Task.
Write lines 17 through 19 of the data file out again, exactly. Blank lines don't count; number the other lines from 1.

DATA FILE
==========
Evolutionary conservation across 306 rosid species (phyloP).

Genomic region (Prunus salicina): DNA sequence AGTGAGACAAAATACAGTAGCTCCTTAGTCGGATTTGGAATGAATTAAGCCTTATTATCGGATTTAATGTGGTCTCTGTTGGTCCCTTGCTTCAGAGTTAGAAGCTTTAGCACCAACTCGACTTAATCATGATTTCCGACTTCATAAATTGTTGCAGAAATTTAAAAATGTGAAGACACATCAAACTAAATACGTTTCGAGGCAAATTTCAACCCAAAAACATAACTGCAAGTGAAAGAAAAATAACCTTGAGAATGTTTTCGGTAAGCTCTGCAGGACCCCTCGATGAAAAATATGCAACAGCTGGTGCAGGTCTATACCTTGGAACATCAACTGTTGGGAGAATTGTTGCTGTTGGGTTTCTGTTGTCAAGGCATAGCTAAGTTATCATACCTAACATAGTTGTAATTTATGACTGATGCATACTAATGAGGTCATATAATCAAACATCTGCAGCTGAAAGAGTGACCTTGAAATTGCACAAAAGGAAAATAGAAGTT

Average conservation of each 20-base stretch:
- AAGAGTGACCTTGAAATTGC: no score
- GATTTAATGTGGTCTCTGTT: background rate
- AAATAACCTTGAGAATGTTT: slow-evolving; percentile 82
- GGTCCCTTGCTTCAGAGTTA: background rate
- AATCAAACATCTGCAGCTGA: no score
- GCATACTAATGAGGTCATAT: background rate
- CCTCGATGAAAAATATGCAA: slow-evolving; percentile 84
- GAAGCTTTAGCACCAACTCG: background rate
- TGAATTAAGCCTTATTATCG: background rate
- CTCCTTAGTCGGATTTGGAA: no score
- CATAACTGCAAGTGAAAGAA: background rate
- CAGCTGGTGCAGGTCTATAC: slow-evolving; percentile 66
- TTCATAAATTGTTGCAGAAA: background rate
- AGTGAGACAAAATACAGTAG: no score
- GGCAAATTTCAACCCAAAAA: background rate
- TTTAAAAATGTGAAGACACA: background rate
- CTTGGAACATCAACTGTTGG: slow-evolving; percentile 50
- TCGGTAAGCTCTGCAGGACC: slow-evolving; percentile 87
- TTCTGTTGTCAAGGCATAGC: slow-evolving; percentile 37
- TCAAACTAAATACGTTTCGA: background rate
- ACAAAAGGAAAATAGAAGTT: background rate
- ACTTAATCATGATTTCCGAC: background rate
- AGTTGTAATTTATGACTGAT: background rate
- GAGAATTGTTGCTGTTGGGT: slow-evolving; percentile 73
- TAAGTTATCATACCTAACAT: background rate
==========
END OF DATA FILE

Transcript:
- AGTGAGACAAAATACAGTAG: no score
- GGCAAATTTCAACCCAAAAA: background rate
- TTTAAAAATGTGAAGACACA: background rate